tiny house camping
The best part about this miniature vacation is that it's COVID-friendly. (Illustration by Sezi Kaya, Parsons School of Design)

Tiny House Camping Bridges the Gap Between Roughing It and Glamping

As COVID-19 has drastically changed vacation plans, people have explored alternative options for summer getaways.

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tiny house camping
The best part about this miniature vacation is that it's COVID-friendly. (Illustration by Sezi Kaya, Parsons School of Design)

As COVID-19 has drastically changed vacation plans, people have explored alternative options for summer getaways.

As coronavirus cases have gone up across the United States, the number of countries that will no longer accept American passports has also increased. So while the duress of the pandemic has made vacations even more desirable, it has also severely limited the vacationing options available. The virus also complicates travel itself, as many people are reluctant to board enclosed spaces such as planes and trains. Therefore, Americans have to get creative when planning getaways. One idea gaining popularity is tiny house camping: With more amenities than camping but all of the privacy and seclusion, it is the perfect pandemic vacation.

Recently, my family went on a tiny house camping trip, directly prompted by the pandemic. We usually take a trip every summer, whether to the Florida beaches or Adirondack lakes; we love traveling and having fun in the sun. But the pathogens currently lurking in every major American town dissuaded us from going too far. Our compromise was driving a few hours upstate to spend four days “glamping” on a farm near the Catskills. We slept on beds in 70-square-foot wagons that were converted into miniature homes, cooked our meals outside on a grill and went hiking during the day. It was a splendid experience, and it gave us exactly the time off we needed.

My family is not the only bunch of Americans looking for a bit of rest and relaxation. A recent Washington Post article raved about the advantages of tiny house camping amid a pandemic. Travel blogs abound with listicles highlighting cute and quirky tiny houses all over the country. Camper van sales have skyrocketed nationwide, along with headlines about the drastically increased number of visitors at major campsites around the country. All of this data reveals just how important travel and vacationing are to Americans who suddenly find themselves homebound. People will stop at nothing to get their fun in the outdoors, and many are stumbling upon camping as a fun and safe option.

Although regular camping is a popular American pastime, it is not ideal for everyone. Some struggle with lighting a fire and cooking over an open flame; others dislike the exposure to the elements and still, others feel uncomfortable sleeping in a tent. Tiny house camping is the perfect compromise for those who may balk at the notion of classic camping. Indoor beds provide a safe haven away from bugs, dirt or rain, while an outdoor heated shower offers the feeling of being immersed in nature while still being able to do a skincare routine. The experience of living in a tiny home is idyllic and exciting; it feels like an adventure in and of itself.

Not only is tiny house camping fun, but it is also extremely safe in the context of COVID-19. The best part was that we saw nearly no one during the entirety of the trip, save a few cashiers.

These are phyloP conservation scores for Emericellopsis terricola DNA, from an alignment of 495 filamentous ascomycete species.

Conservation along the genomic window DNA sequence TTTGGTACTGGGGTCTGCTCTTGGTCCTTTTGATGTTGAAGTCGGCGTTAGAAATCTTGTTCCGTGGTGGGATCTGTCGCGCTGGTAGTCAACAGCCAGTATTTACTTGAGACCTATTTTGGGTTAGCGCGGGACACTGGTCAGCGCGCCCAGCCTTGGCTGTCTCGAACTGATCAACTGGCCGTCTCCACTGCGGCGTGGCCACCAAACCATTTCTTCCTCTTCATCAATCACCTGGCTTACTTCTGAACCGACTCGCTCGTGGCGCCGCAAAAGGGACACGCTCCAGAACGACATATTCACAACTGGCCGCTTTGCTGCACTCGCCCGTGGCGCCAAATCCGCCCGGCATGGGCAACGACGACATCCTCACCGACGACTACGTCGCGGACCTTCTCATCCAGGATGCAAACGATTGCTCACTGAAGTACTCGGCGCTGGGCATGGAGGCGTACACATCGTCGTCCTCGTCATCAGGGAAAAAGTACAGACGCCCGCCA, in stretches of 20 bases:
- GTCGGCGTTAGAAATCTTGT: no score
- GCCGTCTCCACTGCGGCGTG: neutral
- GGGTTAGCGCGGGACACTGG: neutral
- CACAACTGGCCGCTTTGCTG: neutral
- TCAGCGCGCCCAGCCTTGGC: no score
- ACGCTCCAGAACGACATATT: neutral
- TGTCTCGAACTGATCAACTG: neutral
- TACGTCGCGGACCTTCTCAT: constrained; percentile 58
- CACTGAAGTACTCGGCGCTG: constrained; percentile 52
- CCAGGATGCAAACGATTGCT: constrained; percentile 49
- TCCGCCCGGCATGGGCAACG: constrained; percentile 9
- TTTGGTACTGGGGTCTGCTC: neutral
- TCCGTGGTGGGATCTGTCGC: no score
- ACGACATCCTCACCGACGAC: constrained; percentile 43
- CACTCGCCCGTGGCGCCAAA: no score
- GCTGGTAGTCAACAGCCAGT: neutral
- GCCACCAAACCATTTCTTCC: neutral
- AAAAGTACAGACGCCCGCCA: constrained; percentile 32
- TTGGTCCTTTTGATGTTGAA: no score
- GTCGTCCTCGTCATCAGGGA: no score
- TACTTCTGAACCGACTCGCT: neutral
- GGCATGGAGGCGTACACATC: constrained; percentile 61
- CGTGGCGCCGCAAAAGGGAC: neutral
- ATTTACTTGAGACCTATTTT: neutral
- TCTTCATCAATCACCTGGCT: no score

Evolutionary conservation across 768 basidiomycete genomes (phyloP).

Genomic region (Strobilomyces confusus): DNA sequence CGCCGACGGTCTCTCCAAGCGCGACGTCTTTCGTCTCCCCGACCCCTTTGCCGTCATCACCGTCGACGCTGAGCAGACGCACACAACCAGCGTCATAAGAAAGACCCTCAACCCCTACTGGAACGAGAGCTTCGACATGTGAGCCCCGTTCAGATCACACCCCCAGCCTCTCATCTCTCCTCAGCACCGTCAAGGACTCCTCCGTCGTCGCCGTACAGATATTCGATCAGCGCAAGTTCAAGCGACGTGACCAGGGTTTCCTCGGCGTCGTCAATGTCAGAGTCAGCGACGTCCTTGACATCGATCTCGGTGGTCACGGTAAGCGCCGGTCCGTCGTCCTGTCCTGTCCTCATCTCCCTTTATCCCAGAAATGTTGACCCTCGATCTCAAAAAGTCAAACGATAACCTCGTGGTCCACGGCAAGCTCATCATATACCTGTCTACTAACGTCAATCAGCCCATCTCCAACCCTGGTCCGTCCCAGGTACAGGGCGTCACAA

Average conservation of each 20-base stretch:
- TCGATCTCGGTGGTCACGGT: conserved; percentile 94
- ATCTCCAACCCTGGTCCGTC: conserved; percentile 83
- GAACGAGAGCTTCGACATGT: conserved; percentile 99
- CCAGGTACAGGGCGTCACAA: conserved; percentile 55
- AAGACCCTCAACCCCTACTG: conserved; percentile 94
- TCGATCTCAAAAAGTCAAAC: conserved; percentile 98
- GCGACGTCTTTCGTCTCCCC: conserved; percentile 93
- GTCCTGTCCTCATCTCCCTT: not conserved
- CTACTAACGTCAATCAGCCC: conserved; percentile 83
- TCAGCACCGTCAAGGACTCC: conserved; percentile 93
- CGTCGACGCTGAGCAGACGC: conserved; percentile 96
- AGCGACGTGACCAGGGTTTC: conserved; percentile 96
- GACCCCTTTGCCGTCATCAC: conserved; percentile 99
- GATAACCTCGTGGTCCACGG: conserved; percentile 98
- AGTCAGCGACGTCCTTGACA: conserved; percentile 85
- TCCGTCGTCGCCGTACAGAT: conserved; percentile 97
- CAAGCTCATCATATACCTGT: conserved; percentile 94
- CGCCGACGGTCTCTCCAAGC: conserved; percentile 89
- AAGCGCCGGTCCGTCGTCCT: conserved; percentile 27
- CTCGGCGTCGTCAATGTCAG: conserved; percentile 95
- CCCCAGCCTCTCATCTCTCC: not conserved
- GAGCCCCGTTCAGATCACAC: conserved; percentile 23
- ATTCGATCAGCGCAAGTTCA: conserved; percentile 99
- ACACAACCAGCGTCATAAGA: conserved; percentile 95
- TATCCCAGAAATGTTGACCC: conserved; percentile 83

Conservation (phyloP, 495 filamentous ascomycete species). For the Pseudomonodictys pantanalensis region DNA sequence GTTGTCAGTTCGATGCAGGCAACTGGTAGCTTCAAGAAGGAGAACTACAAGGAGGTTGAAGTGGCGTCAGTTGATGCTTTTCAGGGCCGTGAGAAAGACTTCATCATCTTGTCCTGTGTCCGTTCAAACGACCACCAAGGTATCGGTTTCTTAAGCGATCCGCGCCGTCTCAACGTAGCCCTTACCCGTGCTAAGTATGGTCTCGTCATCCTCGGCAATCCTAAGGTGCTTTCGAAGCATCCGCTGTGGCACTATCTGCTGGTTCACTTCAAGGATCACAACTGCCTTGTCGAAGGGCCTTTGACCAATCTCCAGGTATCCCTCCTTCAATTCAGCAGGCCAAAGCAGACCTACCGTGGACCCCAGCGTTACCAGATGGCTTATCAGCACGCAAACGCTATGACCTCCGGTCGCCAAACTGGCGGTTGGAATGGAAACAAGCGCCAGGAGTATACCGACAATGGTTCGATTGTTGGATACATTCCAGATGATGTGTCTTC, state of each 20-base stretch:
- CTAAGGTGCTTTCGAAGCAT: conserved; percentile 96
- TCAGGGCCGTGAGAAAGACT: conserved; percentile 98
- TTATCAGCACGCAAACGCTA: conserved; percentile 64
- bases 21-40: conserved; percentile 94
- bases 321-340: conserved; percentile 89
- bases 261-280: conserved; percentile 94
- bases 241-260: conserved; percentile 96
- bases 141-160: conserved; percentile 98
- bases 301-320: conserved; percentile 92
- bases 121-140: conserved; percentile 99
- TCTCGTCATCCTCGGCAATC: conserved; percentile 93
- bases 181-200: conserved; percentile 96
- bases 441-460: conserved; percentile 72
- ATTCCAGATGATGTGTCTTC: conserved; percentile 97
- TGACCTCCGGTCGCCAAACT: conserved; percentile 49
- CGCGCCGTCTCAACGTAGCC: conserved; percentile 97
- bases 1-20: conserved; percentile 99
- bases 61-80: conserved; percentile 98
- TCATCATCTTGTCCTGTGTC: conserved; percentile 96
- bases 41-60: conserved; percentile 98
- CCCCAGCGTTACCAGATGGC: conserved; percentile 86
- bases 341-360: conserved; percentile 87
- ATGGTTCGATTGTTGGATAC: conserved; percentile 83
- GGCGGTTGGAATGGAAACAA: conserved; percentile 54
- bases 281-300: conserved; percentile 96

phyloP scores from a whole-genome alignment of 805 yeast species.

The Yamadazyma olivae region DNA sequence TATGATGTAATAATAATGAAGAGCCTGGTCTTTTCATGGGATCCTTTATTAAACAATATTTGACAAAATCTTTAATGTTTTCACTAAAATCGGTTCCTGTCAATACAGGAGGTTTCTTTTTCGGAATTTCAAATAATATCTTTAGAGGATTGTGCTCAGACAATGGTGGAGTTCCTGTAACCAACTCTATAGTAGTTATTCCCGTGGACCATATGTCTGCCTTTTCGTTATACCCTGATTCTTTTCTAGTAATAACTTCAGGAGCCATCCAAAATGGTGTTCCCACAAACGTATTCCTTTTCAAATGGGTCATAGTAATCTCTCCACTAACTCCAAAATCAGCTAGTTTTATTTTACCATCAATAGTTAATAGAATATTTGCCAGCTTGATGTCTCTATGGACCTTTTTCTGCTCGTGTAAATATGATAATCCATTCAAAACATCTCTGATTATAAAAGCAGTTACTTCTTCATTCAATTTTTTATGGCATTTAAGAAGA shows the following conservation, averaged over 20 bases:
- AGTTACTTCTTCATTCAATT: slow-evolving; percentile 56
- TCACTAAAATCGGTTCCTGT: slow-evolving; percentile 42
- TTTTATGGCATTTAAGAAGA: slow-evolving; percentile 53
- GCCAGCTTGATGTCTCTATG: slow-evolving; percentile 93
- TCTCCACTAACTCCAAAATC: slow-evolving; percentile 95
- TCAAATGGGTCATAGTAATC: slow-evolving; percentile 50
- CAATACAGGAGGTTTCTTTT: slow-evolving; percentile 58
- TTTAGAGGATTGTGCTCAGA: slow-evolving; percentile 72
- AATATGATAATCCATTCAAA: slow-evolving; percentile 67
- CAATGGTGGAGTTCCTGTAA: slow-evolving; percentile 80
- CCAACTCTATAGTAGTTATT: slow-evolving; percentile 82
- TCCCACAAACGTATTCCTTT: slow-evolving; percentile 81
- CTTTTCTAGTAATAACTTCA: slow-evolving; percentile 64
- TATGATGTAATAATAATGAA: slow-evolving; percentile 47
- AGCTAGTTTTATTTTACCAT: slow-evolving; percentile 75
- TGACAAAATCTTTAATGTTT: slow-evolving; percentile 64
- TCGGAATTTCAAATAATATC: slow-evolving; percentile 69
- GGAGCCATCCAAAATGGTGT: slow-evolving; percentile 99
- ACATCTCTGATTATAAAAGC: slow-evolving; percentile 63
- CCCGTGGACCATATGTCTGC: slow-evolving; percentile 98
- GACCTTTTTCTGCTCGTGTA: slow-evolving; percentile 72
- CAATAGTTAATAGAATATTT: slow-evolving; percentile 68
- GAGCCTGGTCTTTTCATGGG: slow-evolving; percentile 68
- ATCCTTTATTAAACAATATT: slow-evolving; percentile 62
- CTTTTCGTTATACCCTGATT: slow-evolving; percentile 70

Our campsite was at the back of a farm, down a long dirt road and surrounded by trees. Cars and other traffic were barely audible, and from our fire pit, it was impossible to see anything but nature. We didn’t have to disinfect much, because the hosts cleaned the tiny houses prior to our arrival and the remainder of the campsite gets a thorough washing every time it rains. Additionally, the nature of camping meant that all of our activities took place in the outdoors. Hiking, swimming in reservoirs, birdwatching, kayaking and roasting marshmallows over the bonfire can all be done in fresh air and within the safety of the familial pod. Overall, our vacation was quarantine-friendly.

If you’re interested in tiny house camping, here are a few tips from a veteran tiny house camper. Any outdoorsy adventure requires preparation, so one downside of tiny house camping is that it often requires extensive planning and packing. Despite boasting indoor sleeping arrangements, the majority of tiny house camping sites necessitate outdoor cooking. You can adapt most meals to a grill or fire pit, but also consider your ingredients. It is a near-guarantee that there will be no fridge, so everything you bring or buy must be non-perishable. Alternatively, it is possible to bring a cooler filled with plenty of ice, although this method will still only keep items cold for a few days maximum.

After recharging among the trees and tall grass and then returning home to bustling Brooklyn, my conclusion about tiny house camping is that everyone should try it. Even if you aren’t feeling too affected by the stress of the last few months, chances are that your body would appreciate a break. A couple of days of breathing fresh air and eating plenty of s’mores will do anybody good. Furthermore, even those who are the most anxious about the coronavirus have little to worry about with tiny house camping. It’s definitely no beach in the Bahamas, but a tiny house in the woods can be fun for all.

Writer Profile

McKenna Uzelac

Columbia University
Psychology and Women & Gender Studies

McKenna Uzelac is a 21-year-old Columbia student who is passionate about social justice, pop music, and fantasy novels. In her free time, she can be found watching "New Girl" and hanging out with her dog, Jack.

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